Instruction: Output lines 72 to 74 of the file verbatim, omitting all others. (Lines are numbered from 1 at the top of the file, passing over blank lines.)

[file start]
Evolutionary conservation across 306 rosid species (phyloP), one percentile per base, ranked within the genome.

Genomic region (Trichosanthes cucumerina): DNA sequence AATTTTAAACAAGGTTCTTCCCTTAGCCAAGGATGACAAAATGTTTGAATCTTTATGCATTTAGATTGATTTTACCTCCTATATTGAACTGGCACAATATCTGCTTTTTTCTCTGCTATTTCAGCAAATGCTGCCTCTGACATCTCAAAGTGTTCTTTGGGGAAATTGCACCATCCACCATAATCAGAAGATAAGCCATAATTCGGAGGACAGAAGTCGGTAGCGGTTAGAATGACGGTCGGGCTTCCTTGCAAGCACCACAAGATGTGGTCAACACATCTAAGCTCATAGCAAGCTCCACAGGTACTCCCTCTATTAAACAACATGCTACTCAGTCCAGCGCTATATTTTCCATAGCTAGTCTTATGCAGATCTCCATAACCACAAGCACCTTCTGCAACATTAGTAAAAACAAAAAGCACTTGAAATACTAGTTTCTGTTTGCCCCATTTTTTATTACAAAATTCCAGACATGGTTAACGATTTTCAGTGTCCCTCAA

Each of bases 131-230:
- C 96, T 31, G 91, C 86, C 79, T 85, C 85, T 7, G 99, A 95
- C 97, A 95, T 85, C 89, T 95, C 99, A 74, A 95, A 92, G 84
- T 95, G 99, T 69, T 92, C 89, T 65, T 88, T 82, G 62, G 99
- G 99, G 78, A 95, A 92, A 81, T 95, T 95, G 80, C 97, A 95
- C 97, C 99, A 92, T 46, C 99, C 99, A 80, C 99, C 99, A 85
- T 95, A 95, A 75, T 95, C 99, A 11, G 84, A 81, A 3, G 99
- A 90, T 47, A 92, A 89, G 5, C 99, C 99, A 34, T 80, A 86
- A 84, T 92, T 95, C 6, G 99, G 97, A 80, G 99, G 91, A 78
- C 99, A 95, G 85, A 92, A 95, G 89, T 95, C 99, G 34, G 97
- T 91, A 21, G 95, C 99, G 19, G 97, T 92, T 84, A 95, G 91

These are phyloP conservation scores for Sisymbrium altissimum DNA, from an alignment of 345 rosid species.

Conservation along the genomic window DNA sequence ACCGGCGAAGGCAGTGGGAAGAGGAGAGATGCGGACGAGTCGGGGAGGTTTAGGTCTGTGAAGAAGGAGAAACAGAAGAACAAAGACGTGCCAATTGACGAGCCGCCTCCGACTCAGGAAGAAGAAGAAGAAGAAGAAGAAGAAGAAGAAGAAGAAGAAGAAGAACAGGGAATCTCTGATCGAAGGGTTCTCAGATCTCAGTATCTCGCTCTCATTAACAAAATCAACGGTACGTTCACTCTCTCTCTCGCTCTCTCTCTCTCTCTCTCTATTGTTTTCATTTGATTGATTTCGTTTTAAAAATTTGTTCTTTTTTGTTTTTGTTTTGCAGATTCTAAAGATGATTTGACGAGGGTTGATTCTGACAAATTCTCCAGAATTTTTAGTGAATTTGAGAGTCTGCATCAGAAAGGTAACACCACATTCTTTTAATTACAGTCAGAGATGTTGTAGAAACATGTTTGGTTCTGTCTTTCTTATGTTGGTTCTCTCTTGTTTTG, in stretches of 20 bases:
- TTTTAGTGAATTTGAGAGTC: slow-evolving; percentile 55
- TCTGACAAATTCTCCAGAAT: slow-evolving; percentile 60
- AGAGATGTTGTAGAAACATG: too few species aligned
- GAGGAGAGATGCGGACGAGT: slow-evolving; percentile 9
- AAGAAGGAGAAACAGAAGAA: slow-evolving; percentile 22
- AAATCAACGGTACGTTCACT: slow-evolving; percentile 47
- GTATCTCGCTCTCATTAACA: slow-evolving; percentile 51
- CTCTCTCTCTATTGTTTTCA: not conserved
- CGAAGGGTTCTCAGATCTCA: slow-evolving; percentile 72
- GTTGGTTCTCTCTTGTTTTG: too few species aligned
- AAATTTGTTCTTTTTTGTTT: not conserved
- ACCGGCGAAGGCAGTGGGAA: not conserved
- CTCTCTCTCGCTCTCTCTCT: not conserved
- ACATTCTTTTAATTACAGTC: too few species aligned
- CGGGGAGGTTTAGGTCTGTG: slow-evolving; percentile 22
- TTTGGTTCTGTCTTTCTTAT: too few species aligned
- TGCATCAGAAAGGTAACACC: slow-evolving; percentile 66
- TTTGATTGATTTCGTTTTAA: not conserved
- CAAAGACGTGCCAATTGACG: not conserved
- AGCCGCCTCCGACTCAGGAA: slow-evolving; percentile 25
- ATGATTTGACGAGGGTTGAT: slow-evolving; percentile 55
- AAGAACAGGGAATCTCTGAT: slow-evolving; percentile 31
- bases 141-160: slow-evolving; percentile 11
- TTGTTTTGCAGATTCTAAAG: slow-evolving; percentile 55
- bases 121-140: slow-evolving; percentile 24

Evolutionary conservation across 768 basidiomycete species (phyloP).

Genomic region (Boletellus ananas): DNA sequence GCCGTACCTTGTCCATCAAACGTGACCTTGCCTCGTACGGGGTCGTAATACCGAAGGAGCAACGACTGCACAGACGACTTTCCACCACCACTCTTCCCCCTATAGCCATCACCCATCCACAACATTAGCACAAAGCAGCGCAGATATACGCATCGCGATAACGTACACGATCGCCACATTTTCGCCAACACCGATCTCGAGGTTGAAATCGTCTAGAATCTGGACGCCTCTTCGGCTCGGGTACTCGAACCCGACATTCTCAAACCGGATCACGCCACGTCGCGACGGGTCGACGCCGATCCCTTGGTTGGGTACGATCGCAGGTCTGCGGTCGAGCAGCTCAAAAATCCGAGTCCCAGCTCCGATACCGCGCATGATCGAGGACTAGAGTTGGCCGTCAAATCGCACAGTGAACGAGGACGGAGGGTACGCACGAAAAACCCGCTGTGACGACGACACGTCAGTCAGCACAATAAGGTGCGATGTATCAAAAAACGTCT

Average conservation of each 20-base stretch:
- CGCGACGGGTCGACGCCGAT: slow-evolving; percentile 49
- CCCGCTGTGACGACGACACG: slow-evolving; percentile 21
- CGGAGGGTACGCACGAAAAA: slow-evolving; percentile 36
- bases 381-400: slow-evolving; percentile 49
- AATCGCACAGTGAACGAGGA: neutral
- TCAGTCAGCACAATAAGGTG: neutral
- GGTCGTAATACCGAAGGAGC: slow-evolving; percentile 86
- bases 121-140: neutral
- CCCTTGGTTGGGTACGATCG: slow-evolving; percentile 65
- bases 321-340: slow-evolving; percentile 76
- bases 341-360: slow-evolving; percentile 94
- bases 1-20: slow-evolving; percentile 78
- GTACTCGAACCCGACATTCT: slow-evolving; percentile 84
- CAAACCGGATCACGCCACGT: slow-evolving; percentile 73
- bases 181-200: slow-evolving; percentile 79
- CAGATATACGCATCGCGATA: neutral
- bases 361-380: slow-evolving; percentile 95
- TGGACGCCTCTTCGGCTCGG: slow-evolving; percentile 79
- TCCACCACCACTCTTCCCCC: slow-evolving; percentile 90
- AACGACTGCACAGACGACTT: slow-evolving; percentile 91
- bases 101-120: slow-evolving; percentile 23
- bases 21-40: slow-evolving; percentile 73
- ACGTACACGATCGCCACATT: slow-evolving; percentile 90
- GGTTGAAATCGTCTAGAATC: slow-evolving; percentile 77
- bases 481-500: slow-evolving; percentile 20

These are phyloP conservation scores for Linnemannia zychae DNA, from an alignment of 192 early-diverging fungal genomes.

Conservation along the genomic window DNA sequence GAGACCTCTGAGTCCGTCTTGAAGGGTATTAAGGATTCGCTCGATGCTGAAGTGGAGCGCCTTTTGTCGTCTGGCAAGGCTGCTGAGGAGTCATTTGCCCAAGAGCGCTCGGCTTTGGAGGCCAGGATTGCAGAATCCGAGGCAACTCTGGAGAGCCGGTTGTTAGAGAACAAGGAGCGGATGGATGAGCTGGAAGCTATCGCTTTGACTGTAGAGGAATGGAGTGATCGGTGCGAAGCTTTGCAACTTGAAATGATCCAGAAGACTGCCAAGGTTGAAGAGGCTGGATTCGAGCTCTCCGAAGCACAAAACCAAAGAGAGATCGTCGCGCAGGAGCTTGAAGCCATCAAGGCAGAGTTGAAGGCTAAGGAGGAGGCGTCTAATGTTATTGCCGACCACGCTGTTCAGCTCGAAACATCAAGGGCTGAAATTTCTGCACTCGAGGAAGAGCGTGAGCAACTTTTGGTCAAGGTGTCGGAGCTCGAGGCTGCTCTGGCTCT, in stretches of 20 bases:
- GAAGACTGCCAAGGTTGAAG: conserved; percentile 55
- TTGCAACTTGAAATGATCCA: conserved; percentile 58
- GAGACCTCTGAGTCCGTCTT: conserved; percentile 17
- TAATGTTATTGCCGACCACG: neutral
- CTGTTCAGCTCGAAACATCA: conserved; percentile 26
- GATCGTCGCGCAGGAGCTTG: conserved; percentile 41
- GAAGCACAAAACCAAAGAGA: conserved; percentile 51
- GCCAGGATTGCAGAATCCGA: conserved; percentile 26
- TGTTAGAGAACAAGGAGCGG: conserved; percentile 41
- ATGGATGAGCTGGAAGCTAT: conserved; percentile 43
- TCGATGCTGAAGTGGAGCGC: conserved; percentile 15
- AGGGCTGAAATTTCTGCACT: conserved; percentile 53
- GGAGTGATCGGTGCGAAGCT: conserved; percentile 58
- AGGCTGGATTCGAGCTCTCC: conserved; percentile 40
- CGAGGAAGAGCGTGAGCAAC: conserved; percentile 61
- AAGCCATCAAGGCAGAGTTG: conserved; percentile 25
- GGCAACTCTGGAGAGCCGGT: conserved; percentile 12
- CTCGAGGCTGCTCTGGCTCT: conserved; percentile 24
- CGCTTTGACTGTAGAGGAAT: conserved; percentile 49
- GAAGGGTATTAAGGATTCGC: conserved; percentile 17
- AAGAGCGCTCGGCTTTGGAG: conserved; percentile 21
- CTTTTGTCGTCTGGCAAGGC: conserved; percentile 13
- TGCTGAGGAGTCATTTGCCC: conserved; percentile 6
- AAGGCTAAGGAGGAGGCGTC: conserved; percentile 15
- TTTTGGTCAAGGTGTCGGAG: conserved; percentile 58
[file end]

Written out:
- TTGCAACTTGAAATGATCCA: conserved; percentile 58
- GAGACCTCTGAGTCCGTCTT: conserved; percentile 17
- TAATGTTATTGCCGACCACG: neutral